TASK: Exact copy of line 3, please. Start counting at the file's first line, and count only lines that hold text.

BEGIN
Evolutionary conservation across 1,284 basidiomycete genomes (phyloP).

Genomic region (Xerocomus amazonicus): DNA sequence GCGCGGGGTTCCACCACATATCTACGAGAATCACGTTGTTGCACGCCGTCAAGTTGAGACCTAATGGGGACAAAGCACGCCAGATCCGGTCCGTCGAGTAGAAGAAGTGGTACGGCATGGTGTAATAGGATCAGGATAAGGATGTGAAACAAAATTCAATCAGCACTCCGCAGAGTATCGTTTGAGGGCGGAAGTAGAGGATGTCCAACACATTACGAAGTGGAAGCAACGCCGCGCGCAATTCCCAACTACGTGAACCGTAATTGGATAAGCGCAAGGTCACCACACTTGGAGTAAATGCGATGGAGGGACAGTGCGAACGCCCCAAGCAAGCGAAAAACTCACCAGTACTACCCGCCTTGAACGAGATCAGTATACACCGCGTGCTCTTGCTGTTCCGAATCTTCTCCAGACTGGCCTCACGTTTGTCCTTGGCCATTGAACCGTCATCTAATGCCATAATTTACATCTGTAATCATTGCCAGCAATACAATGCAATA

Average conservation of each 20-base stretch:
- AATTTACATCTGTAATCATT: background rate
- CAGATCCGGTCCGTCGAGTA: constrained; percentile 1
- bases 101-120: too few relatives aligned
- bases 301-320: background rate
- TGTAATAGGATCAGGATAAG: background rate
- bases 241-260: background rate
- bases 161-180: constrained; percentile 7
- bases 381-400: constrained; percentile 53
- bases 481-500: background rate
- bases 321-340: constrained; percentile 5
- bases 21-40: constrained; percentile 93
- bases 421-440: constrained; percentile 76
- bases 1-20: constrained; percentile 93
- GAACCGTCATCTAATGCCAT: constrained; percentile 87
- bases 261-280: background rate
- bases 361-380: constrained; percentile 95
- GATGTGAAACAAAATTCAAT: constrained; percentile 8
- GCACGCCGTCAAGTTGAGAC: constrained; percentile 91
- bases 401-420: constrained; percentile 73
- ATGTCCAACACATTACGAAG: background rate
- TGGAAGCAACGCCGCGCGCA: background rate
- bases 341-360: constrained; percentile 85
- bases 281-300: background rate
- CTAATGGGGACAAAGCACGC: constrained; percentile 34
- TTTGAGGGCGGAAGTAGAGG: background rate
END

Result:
Average conservation of each 20-base stretch: